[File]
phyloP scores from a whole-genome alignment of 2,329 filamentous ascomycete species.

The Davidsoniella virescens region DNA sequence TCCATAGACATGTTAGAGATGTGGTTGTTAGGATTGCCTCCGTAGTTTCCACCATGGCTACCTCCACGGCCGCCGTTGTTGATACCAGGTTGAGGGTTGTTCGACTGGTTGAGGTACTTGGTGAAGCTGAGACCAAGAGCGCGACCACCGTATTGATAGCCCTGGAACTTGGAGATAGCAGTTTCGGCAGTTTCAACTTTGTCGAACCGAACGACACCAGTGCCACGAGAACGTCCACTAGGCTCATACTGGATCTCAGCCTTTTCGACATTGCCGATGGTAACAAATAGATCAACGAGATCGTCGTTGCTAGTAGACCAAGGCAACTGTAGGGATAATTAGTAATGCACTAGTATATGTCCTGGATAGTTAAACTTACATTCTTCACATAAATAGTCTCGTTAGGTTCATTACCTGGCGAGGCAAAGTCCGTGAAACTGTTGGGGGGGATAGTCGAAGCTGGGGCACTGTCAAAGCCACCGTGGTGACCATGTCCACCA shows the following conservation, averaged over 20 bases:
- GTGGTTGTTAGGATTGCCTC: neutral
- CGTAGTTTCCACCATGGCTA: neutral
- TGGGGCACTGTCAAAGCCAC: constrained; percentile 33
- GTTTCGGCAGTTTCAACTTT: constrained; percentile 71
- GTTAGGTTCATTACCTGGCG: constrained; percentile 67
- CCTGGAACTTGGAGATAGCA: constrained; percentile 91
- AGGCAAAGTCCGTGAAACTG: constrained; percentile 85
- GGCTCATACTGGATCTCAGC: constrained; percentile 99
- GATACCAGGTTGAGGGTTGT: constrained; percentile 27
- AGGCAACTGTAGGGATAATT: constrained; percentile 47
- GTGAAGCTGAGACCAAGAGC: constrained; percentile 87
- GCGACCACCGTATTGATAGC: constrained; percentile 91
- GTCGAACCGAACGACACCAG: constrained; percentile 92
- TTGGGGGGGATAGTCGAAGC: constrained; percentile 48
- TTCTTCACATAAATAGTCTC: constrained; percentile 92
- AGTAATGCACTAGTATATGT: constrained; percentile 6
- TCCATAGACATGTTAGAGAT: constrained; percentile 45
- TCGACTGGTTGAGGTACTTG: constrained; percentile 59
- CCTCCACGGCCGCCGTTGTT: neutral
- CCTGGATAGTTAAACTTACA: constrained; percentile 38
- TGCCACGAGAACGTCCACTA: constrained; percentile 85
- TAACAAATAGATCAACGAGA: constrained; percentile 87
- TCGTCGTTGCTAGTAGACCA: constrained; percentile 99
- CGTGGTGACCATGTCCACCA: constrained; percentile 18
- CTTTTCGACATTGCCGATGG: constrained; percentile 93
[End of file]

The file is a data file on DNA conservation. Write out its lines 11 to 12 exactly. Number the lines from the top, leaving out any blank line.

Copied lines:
- GATACCAGGTTGAGGGTTGT: constrained; percentile 27
- AGGCAACTGTAGGGATAATT: constrained; percentile 47